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“As an Irish rider, it’s something that is a lifetime goal”

Ireland’s Aga Khan-winning hero Conor Swail described today’s win – his first in the famous competition – as “fantastic”.

Swail and Count Me In jumped three clear rounds during the competition proper and the jump-off that following to give the home side a first victory in the competition since 2015.

“This is my first time (winning) also like Shane (Sweetnam). This is my third Aga Khan,” Swail explained. “It’s fantastic. As an Irish rider it’s something that is a lifetime goal – thankfully I have achieved that. The horse (Count Me In) has jumped like that all year – it was no surprise whatsoever – he is so fast.”

Ireland team manager Michael Blake quipped “it has not been a bad six days” referring to Friday’s victory and Ireland qualifying for the Paris Olympic Games earlier this week.

The Clare man explained that he was very confident coming into today’s Longines Nations Cup of Ireland:

“Coming here I thought we had a very very good chance – I felt it was ours to lose. We started off really really well and then had a few uncharacteristic mistakes. There was a little pressure on us. Conor (Swail) was just amazing. He asked me could he be on the Aga Khan team earlier in the year.”

Kanturk, Co Cork-native Shane Sweetnam who jumped clear with The Irish Sport Horse James Kann Cruz in the first round, said:

“He jumped special in the first round, especially when it was raining – he knew he was home! Then in the second round, a little mistake – obviously I made it myself.”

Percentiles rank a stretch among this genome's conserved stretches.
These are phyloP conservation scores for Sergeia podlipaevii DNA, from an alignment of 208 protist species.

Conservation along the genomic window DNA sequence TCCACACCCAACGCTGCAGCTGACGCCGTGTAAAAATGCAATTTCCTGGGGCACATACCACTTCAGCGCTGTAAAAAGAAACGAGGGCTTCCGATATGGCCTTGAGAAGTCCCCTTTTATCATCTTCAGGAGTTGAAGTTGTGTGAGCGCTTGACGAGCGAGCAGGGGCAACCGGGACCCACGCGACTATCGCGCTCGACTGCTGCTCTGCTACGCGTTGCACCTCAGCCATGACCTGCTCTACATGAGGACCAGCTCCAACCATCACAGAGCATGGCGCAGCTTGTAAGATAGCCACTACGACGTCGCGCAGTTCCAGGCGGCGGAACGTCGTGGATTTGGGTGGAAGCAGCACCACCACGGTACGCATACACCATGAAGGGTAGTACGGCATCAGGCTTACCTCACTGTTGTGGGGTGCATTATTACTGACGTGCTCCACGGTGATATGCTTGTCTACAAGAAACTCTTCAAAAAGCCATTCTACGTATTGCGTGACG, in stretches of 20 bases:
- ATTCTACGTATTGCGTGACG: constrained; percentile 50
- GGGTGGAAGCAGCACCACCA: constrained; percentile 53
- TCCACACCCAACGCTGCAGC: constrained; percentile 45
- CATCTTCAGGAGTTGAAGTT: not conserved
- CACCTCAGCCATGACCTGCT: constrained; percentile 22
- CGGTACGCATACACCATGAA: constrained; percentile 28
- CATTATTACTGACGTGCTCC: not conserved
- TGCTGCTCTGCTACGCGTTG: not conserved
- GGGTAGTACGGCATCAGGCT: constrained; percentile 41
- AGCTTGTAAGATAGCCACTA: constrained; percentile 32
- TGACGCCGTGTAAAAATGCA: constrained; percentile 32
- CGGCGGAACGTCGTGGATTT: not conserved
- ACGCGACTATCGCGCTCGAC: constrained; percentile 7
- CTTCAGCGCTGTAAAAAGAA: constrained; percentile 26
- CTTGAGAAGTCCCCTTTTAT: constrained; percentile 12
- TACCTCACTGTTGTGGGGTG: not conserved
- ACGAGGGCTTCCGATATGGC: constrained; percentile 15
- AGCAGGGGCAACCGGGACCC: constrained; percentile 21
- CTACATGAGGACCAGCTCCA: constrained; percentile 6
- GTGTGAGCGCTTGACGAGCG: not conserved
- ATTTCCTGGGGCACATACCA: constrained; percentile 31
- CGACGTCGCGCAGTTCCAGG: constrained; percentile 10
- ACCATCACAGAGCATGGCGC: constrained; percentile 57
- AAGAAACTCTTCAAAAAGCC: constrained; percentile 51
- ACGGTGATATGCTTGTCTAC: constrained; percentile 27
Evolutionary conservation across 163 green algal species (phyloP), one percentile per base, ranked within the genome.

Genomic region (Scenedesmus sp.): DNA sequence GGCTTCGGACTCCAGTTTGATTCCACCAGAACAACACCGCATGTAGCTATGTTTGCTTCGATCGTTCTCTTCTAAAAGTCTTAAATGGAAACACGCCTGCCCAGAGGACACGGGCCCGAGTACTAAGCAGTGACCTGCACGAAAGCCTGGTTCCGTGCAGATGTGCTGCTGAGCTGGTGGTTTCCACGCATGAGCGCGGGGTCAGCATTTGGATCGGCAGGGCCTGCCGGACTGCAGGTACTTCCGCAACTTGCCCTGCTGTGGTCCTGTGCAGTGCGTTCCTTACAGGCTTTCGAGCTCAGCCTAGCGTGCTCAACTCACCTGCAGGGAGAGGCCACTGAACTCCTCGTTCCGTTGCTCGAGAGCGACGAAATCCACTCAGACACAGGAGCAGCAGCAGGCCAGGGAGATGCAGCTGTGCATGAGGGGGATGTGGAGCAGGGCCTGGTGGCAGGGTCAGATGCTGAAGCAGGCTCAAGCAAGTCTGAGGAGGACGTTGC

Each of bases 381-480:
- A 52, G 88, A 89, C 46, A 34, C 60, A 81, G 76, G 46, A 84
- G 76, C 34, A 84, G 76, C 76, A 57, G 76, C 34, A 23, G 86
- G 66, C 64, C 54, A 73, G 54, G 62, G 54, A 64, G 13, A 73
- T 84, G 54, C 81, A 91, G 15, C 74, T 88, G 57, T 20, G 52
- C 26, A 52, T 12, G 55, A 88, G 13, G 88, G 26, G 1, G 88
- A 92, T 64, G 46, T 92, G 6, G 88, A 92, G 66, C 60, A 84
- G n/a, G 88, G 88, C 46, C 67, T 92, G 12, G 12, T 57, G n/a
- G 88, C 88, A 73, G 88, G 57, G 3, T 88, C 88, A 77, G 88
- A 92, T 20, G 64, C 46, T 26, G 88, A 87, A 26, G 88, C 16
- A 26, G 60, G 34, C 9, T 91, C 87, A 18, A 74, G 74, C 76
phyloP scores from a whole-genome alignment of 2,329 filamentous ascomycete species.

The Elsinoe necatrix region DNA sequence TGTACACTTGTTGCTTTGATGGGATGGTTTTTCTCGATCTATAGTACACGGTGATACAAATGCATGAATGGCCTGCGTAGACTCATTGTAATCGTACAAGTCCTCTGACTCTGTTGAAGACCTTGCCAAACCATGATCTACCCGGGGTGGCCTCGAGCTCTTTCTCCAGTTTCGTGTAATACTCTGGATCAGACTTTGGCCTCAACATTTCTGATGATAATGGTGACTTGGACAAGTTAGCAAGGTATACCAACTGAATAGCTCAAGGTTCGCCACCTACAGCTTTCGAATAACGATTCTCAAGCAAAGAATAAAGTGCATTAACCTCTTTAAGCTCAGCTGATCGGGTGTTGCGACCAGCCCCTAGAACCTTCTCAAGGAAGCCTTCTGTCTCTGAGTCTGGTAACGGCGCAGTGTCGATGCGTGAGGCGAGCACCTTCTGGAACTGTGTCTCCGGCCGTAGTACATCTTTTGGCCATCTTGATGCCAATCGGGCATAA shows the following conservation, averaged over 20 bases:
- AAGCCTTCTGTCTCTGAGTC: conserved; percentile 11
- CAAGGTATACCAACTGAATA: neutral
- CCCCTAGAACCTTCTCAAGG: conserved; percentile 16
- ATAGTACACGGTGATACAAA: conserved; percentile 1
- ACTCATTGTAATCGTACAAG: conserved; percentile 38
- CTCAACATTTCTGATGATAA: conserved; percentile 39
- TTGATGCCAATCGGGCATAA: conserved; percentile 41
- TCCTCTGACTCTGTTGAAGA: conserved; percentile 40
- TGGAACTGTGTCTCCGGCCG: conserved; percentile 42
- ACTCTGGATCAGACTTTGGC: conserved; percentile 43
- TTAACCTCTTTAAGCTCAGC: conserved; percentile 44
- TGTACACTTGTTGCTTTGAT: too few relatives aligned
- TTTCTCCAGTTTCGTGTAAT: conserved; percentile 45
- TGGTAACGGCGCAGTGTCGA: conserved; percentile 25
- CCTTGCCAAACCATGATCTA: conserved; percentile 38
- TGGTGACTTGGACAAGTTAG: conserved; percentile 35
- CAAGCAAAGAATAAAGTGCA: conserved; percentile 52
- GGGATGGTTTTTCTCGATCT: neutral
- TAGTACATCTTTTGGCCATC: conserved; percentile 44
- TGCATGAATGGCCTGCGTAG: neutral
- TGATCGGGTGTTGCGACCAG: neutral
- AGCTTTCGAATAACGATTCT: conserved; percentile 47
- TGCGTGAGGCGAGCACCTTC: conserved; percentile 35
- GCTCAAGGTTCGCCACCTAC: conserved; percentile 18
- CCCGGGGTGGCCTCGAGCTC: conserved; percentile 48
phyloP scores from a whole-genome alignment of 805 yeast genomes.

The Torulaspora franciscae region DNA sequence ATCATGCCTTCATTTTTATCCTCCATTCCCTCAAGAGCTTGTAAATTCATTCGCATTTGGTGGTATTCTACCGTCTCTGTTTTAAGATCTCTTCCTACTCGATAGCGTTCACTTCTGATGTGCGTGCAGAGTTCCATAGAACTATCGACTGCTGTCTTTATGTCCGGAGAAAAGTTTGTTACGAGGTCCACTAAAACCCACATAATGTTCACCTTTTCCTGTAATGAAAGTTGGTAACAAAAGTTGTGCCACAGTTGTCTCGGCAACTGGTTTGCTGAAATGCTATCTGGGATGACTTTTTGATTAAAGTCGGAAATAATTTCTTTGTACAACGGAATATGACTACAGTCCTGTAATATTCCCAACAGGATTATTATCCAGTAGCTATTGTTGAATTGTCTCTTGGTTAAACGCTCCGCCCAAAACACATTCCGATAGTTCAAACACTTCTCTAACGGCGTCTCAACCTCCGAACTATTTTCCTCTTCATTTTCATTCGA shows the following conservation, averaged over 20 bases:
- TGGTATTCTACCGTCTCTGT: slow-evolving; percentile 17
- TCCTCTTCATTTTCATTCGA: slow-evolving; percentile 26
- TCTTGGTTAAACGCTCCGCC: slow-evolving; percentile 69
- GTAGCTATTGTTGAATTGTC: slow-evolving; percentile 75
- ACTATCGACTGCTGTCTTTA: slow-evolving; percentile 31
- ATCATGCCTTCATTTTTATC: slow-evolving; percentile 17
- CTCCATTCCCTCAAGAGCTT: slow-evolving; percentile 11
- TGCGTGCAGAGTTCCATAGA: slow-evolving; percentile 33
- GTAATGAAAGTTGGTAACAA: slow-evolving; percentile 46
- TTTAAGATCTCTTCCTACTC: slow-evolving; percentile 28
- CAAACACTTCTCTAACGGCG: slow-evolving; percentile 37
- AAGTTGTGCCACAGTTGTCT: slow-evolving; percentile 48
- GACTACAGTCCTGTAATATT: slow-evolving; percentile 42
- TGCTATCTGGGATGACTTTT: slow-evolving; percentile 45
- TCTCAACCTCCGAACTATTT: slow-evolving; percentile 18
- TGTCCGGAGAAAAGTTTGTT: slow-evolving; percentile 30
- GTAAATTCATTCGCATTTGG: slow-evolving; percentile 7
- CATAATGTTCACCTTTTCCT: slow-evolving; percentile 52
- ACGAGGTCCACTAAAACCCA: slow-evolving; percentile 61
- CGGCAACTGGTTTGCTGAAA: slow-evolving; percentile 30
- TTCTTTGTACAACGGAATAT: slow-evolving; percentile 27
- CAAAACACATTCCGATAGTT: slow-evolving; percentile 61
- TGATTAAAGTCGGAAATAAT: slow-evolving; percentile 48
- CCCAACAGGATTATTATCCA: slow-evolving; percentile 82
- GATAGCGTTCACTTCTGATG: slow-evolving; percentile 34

For the US-based rider, it was also a first Aga Khan win:

“It’s great to win. This was my fourth Aga Khan and it has always been a dream to win The Aga Khan, so I’m thrilled, thrilled with the horse and thrilled with my team members.”

It was certainly a dream come true for eighteen-year-old Tipperary rider Max Wachman, winning his first Aga Khan Trophy in his first outing in the Longines Nations Cup of Ireland.

“It’s a dream come true,” Wachman said. “It’s something I’ve dreamed of since I was about ten years old. To be on a team with such brilliant riders is amazing. I’m just thrilled. He (Berlux Z) is eleven years old, he’s a very experienced horse and he’s a good horse and he jumped good today.”

Meath’s Cian O’Connor, Ireland’s anchor leg rider yet again, spoke highly during the winners’ press conference about his Irish Sport Horse Kilkenny.

“I was thrilled with him. I couldn’t be happier. It’s like when the bell goes and you head down to the first fence on a big rhythm and it just feels like he owns the ring. All I have to do is not get in his way and not make a mistake. It was really just good fun riding him around there.”

Winning The Aga Khan Perpetual Trophy is always special for all Irish riders. Team manager Michael Blake best summed up what winning the home Nations Cup means in front of the RDS crowd:

“The crowd so understand the sport and it means so much to them, and it means so much to us. We win plenty Nations Cup but this is an extra stratosphere.”

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